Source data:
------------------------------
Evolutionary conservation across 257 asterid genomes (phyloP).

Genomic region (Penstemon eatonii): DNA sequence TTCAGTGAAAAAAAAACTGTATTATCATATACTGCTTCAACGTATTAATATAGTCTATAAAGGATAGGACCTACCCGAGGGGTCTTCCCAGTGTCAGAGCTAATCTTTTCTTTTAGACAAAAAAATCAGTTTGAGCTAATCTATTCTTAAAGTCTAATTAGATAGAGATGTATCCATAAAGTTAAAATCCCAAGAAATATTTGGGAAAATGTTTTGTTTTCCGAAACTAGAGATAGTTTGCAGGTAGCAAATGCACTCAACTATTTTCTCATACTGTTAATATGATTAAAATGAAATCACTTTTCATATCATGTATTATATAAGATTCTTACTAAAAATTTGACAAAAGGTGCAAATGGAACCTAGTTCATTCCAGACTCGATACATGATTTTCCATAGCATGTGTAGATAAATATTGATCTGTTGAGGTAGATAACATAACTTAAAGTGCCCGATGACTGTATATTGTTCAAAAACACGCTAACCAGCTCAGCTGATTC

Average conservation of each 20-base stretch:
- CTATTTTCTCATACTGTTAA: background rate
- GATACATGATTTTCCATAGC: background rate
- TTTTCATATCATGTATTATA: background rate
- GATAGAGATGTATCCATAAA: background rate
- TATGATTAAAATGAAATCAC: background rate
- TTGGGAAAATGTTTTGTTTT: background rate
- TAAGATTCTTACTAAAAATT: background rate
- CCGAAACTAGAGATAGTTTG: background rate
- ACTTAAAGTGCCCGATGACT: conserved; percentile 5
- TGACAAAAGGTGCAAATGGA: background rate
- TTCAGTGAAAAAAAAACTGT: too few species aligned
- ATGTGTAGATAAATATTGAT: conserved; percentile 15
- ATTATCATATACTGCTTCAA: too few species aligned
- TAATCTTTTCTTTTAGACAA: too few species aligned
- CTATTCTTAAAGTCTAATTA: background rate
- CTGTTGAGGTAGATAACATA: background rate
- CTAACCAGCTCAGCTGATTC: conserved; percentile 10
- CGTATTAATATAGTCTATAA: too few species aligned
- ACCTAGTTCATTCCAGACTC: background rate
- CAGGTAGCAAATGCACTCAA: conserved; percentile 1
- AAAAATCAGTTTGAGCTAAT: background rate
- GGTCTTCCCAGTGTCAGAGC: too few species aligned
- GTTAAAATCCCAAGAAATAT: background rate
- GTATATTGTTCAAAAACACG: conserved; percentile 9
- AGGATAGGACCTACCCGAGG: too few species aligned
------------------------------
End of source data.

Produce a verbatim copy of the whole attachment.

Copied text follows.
Evolutionary conservation across 257 asterid genomes (phyloP).

Genomic region (Penstemon eatonii): DNA sequence TTCAGTGAAAAAAAAACTGTATTATCATATACTGCTTCAACGTATTAATATAGTCTATAAAGGATAGGACCTACCCGAGGGGTCTTCCCAGTGTCAGAGCTAATCTTTTCTTTTAGACAAAAAAATCAGTTTGAGCTAATCTATTCTTAAAGTCTAATTAGATAGAGATGTATCCATAAAGTTAAAATCCCAAGAAATATTTGGGAAAATGTTTTGTTTTCCGAAACTAGAGATAGTTTGCAGGTAGCAAATGCACTCAACTATTTTCTCATACTGTTAATATGATTAAAATGAAATCACTTTTCATATCATGTATTATATAAGATTCTTACTAAAAATTTGACAAAAGGTGCAAATGGAACCTAGTTCATTCCAGACTCGATACATGATTTTCCATAGCATGTGTAGATAAATATTGATCTGTTGAGGTAGATAACATAACTTAAAGTGCCCGATGACTGTATATTGTTCAAAAACACGCTAACCAGCTCAGCTGATTC

Average conservation of each 20-base stretch:
- CTATTTTCTCATACTGTTAA: background rate
- GATACATGATTTTCCATAGC: background rate
- TTTTCATATCATGTATTATA: background rate
- GATAGAGATGTATCCATAAA: background rate
- TATGATTAAAATGAAATCAC: background rate
- TTGGGAAAATGTTTTGTTTT: background rate
- TAAGATTCTTACTAAAAATT: background rate
- CCGAAACTAGAGATAGTTTG: background rate
- ACTTAAAGTGCCCGATGACT: conserved; percentile 5
- TGACAAAAGGTGCAAATGGA: background rate
- TTCAGTGAAAAAAAAACTGT: too few species aligned
- ATGTGTAGATAAATATTGAT: conserved; percentile 15
- ATTATCATATACTGCTTCAA: too few species aligned
- TAATCTTTTCTTTTAGACAA: too few species aligned
- CTATTCTTAAAGTCTAATTA: background rate
- CTGTTGAGGTAGATAACATA: background rate
- CTAACCAGCTCAGCTGATTC: conserved; percentile 10
- CGTATTAATATAGTCTATAA: too few species aligned
- ACCTAGTTCATTCCAGACTC: background rate
- CAGGTAGCAAATGCACTCAA: conserved; percentile 1
- AAAAATCAGTTTGAGCTAAT: background rate
- GGTCTTCCCAGTGTCAGAGC: too few species aligned
- GTTAAAATCCCAAGAAATAT: background rate
- GTATATTGTTCAAAAACACG: conserved; percentile 9
- AGGATAGGACCTACCCGAGG: too few species aligned